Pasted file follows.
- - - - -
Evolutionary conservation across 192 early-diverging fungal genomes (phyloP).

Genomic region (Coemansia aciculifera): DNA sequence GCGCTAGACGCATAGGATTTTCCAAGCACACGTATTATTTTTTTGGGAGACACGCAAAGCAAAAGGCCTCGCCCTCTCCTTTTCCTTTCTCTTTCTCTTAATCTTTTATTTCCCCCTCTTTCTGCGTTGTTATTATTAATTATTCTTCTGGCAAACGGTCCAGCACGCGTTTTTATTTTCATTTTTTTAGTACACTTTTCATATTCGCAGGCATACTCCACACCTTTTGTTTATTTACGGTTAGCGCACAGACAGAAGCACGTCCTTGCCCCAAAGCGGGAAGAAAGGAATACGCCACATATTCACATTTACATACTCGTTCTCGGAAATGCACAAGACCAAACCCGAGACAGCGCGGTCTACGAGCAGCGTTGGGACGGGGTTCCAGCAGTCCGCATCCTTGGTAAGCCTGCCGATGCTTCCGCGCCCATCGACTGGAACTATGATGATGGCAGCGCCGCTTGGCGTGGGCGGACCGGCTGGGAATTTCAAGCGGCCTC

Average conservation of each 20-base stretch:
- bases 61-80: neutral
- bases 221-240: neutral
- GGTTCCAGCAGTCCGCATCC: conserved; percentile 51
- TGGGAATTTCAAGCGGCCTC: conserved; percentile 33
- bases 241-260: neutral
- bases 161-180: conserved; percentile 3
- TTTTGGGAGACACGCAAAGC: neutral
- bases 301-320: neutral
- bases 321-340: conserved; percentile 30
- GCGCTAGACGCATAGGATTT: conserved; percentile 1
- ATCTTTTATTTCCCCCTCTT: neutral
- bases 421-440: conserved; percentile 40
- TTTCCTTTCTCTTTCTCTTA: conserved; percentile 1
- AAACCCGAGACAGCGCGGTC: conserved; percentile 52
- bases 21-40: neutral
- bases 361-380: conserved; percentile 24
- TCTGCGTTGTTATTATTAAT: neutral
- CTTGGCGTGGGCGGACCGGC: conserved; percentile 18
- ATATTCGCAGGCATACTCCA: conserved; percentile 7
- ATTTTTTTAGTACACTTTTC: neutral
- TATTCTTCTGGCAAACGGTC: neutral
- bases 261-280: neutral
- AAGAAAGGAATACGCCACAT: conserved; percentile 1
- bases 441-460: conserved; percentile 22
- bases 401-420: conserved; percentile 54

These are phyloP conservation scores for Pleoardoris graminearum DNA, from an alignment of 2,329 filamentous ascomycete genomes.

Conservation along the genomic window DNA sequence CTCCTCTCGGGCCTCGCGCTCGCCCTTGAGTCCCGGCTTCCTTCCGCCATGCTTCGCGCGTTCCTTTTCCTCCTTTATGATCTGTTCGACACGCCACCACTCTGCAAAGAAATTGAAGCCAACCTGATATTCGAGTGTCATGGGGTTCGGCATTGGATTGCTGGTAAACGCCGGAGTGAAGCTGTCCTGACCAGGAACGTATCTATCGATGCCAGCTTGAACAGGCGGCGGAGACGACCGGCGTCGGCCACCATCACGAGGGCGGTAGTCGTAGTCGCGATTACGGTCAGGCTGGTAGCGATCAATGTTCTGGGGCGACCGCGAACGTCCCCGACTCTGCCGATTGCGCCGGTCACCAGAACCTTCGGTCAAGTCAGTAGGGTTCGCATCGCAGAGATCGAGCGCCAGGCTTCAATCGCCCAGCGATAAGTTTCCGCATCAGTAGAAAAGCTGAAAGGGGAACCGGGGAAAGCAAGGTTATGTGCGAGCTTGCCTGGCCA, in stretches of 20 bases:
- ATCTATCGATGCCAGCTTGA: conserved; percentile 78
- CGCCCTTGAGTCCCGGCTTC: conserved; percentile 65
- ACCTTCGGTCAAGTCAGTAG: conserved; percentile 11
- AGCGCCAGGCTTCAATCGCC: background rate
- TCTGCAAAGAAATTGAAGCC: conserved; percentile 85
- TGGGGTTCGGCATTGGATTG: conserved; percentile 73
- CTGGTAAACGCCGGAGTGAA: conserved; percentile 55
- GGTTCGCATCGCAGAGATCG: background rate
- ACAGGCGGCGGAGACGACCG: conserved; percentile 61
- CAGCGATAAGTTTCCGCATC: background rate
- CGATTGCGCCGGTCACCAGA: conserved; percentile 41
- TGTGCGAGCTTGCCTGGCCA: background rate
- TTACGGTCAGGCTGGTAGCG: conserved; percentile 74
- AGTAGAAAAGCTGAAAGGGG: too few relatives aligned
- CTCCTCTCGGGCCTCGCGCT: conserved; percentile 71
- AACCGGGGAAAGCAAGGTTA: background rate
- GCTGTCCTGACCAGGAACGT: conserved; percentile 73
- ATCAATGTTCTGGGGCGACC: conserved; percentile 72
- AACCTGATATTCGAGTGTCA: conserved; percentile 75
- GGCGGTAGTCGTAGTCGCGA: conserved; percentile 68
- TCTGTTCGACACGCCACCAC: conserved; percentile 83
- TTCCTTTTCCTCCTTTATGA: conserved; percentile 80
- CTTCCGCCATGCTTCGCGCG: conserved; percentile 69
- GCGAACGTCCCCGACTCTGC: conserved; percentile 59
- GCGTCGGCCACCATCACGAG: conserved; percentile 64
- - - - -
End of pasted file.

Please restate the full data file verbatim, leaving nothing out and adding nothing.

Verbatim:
Evolutionary conservation across 192 early-diverging fungal genomes (phyloP).

Genomic region (Coemansia aciculifera): DNA sequence GCGCTAGACGCATAGGATTTTCCAAGCACACGTATTATTTTTTTGGGAGACACGCAAAGCAAAAGGCCTCGCCCTCTCCTTTTCCTTTCTCTTTCTCTTAATCTTTTATTTCCCCCTCTTTCTGCGTTGTTATTATTAATTATTCTTCTGGCAAACGGTCCAGCACGCGTTTTTATTTTCATTTTTTTAGTACACTTTTCATATTCGCAGGCATACTCCACACCTTTTGTTTATTTACGGTTAGCGCACAGACAGAAGCACGTCCTTGCCCCAAAGCGGGAAGAAAGGAATACGCCACATATTCACATTTACATACTCGTTCTCGGAAATGCACAAGACCAAACCCGAGACAGCGCGGTCTACGAGCAGCGTTGGGACGGGGTTCCAGCAGTCCGCATCCTTGGTAAGCCTGCCGATGCTTCCGCGCCCATCGACTGGAACTATGATGATGGCAGCGCCGCTTGGCGTGGGCGGACCGGCTGGGAATTTCAAGCGGCCTC

Average conservation of each 20-base stretch:
- bases 61-80: neutral
- bases 221-240: neutral
- GGTTCCAGCAGTCCGCATCC: conserved; percentile 51
- TGGGAATTTCAAGCGGCCTC: conserved; percentile 33
- bases 241-260: neutral
- bases 161-180: conserved; percentile 3
- TTTTGGGAGACACGCAAAGC: neutral
- bases 301-320: neutral
- bases 321-340: conserved; percentile 30
- GCGCTAGACGCATAGGATTT: conserved; percentile 1
- ATCTTTTATTTCCCCCTCTT: neutral
- bases 421-440: conserved; percentile 40
- TTTCCTTTCTCTTTCTCTTA: conserved; percentile 1
- AAACCCGAGACAGCGCGGTC: conserved; percentile 52
- bases 21-40: neutral
- bases 361-380: conserved; percentile 24
- TCTGCGTTGTTATTATTAAT: neutral
- CTTGGCGTGGGCGGACCGGC: conserved; percentile 18
- ATATTCGCAGGCATACTCCA: conserved; percentile 7
- ATTTTTTTAGTACACTTTTC: neutral
- TATTCTTCTGGCAAACGGTC: neutral
- bases 261-280: neutral
- AAGAAAGGAATACGCCACAT: conserved; percentile 1
- bases 441-460: conserved; percentile 22
- bases 401-420: conserved; percentile 54

These are phyloP conservation scores for Pleoardoris graminearum DNA, from an alignment of 2,329 filamentous ascomycete genomes.

Conservation along the genomic window DNA sequence CTCCTCTCGGGCCTCGCGCTCGCCCTTGAGTCCCGGCTTCCTTCCGCCATGCTTCGCGCGTTCCTTTTCCTCCTTTATGATCTGTTCGACACGCCACCACTCTGCAAAGAAATTGAAGCCAACCTGATATTCGAGTGTCATGGGGTTCGGCATTGGATTGCTGGTAAACGCCGGAGTGAAGCTGTCCTGACCAGGAACGTATCTATCGATGCCAGCTTGAACAGGCGGCGGAGACGACCGGCGTCGGCCACCATCACGAGGGCGGTAGTCGTAGTCGCGATTACGGTCAGGCTGGTAGCGATCAATGTTCTGGGGCGACCGCGAACGTCCCCGACTCTGCCGATTGCGCCGGTCACCAGAACCTTCGGTCAAGTCAGTAGGGTTCGCATCGCAGAGATCGAGCGCCAGGCTTCAATCGCCCAGCGATAAGTTTCCGCATCAGTAGAAAAGCTGAAAGGGGAACCGGGGAAAGCAAGGTTATGTGCGAGCTTGCCTGGCCA, in stretches of 20 bases:
- ATCTATCGATGCCAGCTTGA: conserved; percentile 78
- CGCCCTTGAGTCCCGGCTTC: conserved; percentile 65
- ACCTTCGGTCAAGTCAGTAG: conserved; percentile 11
- AGCGCCAGGCTTCAATCGCC: background rate
- TCTGCAAAGAAATTGAAGCC: conserved; percentile 85
- TGGGGTTCGGCATTGGATTG: conserved; percentile 73
- CTGGTAAACGCCGGAGTGAA: conserved; percentile 55
- GGTTCGCATCGCAGAGATCG: background rate
- ACAGGCGGCGGAGACGACCG: conserved; percentile 61
- CAGCGATAAGTTTCCGCATC: background rate
- CGATTGCGCCGGTCACCAGA: conserved; percentile 41
- TGTGCGAGCTTGCCTGGCCA: background rate
- TTACGGTCAGGCTGGTAGCG: conserved; percentile 74
- AGTAGAAAAGCTGAAAGGGG: too few relatives aligned
- CTCCTCTCGGGCCTCGCGCT: conserved; percentile 71
- AACCGGGGAAAGCAAGGTTA: background rate
- GCTGTCCTGACCAGGAACGT: conserved; percentile 73
- ATCAATGTTCTGGGGCGACC: conserved; percentile 72
- AACCTGATATTCGAGTGTCA: conserved; percentile 75
- GGCGGTAGTCGTAGTCGCGA: conserved; percentile 68
- TCTGTTCGACACGCCACCAC: conserved; percentile 83
- TTCCTTTTCCTCCTTTATGA: conserved; percentile 80
- CTTCCGCCATGCTTCGCGCG: conserved; percentile 69
- GCGAACGTCCCCGACTCTGC: conserved; percentile 59
- GCGTCGGCCACCATCACGAG: conserved; percentile 64